SK Hynix is best known as a supplier of both DRAM and NAND flash memory chips, and you may even own a kit of RAM, graphics card, or storage product that uses its stuff. For the most part, however, SK Hynix has been content to stay on the supplier side of the equation. That's what makes its new Gold S31 SSD line at least mildly interesting.
These are 2.5-inch SATA models, and they arrive at a time when the market is largely shifting towards sleeker and faster M.2 NVMe drives. SK Hynix has plans of releasing those as well, just not yet.
What's also somewhat unique about the new Gold S31 drives is that they're entirely built in-house.
"All key components in Gold S31, from NAND flash and built-in controller to DRAM and firmware, were designed and produced by SK Hynix. The in-house components are built for robust performance and reliability," SK Hynix says.
SK Hynix is not the only manufacturer to do this—so do Intel, Samsung, and Toshiba, depending on the model. However, the vast majority of SSD manufacturers can't make the same claim.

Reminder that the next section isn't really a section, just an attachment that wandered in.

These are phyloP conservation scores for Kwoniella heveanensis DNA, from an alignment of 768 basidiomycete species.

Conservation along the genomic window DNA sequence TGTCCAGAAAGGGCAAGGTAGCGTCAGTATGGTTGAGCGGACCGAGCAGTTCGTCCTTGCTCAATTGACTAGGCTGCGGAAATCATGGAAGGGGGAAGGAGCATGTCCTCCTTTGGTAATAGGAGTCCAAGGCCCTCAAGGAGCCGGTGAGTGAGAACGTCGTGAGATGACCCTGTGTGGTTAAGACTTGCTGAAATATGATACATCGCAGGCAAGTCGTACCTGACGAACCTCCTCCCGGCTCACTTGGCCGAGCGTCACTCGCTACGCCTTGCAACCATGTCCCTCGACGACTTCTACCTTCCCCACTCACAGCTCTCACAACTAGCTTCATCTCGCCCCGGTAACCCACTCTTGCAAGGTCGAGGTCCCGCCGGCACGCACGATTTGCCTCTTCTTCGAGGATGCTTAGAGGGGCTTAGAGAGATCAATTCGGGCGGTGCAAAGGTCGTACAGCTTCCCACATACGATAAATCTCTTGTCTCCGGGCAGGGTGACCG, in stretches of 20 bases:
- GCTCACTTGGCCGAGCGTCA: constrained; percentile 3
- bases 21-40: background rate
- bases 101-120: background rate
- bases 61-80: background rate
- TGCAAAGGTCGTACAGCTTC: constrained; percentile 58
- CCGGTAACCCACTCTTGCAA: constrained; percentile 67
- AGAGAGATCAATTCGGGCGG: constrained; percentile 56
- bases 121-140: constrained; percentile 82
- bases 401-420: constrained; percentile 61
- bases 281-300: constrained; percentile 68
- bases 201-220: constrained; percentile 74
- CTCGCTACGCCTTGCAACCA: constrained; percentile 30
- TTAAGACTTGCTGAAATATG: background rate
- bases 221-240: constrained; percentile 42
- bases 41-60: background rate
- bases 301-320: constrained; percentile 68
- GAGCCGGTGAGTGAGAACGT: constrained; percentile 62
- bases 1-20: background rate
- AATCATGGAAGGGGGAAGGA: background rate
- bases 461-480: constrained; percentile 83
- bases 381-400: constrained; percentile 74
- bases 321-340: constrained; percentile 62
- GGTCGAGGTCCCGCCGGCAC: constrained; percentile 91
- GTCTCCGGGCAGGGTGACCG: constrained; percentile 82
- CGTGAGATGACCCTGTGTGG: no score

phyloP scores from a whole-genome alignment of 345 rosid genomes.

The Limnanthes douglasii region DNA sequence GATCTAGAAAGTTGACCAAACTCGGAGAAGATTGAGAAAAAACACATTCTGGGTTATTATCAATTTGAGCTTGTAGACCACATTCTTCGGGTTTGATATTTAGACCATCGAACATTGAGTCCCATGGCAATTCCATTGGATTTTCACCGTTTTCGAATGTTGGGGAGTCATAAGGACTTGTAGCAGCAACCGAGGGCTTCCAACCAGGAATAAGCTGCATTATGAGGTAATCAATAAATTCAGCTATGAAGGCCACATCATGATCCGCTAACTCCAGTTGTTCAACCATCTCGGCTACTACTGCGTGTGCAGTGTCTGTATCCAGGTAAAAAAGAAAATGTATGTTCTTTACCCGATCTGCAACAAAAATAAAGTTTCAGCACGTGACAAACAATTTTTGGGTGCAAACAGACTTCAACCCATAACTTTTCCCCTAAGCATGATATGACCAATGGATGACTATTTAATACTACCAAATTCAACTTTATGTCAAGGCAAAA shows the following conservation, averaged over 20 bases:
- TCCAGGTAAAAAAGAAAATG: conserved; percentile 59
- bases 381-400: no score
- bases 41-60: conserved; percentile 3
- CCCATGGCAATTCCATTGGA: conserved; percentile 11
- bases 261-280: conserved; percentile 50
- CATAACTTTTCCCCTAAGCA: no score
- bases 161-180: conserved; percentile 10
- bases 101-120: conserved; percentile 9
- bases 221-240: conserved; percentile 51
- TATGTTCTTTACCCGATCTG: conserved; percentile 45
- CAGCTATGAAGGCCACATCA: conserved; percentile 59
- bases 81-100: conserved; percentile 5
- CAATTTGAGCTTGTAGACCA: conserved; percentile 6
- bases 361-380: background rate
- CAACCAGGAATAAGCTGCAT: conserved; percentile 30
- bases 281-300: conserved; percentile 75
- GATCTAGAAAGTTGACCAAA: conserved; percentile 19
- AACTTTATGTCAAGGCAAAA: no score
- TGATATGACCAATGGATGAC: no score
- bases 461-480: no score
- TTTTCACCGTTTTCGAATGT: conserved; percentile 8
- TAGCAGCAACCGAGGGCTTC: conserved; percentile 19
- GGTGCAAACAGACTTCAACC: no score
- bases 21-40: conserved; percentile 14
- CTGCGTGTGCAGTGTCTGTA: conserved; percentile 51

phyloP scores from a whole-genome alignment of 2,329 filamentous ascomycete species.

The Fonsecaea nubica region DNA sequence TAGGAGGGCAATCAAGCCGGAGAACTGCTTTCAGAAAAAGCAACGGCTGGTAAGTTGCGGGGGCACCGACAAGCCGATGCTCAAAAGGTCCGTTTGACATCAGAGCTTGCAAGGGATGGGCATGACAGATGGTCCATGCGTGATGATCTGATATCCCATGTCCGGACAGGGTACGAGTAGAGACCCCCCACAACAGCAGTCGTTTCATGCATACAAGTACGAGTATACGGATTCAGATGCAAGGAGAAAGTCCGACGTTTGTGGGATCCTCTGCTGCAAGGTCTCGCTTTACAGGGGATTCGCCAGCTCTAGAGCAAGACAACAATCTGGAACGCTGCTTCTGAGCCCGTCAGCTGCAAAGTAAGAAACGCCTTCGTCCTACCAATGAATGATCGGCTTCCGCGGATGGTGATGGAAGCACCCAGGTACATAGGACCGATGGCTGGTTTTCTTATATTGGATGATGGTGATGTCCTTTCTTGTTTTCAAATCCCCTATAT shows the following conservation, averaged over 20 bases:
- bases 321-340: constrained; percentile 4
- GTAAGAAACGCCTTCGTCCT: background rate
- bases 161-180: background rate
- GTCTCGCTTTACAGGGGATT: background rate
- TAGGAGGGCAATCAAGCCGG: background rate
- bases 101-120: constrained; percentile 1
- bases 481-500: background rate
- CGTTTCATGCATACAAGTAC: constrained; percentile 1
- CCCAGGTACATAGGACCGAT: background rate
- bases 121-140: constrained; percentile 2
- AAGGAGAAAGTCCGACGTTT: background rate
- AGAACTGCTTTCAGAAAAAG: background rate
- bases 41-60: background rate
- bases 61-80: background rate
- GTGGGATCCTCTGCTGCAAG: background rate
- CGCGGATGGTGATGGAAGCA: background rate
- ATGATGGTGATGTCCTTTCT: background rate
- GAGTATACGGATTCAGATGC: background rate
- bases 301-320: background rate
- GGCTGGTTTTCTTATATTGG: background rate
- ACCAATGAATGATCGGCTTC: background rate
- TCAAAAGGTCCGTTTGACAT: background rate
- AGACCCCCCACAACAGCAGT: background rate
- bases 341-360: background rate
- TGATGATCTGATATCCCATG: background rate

For the time being, SK Hynix is keeping certain details under lock and key, such as the specific type of NAND flash memory and the exact controller. All we know are the capacities and speed ratings—1TB, 500GB, and 250GB, each of which is rated to deliver up to 560MB/s of sequential read performance and up to 525MB/s of sequential write performance.
SK Hynix is taking a guarded approach to its re-entry into the consumer SSD market. The drives are only available on Amazon in the US for now, though the company says it will expand availability to other North American and European markets next year.
Here's how pricing breaks down:
- SK Hynix Gold S31 1TB—$123.99, Amazon (opens in new tab)
- SK Hynix Gold S31 500GB—$77.99, Amazon (opens in new tab)
- SK Hynix Gold S31 250GB—$49.99, Amazon (opens in new tab)
At present, each of the three listing has a 5 percent coupon available, which when clicked will knock a few bucks off.
Pricing is okay, thought not spectacular—before coupon, you're looking at between around $0.12 to $0.20 per gigabyte. There are cheaper options at every capacity. Crucial's MX500, for example, runs $107.99 for 1TB (opens in new tab). Among SATA options, we consider that to be the best SSD for gaming. It's tough to really compare, though, until we know what kind of NAND flash memory chips SK Hynix is using.
In any event, the new SSDs are available now and backed by a 5-year warranty.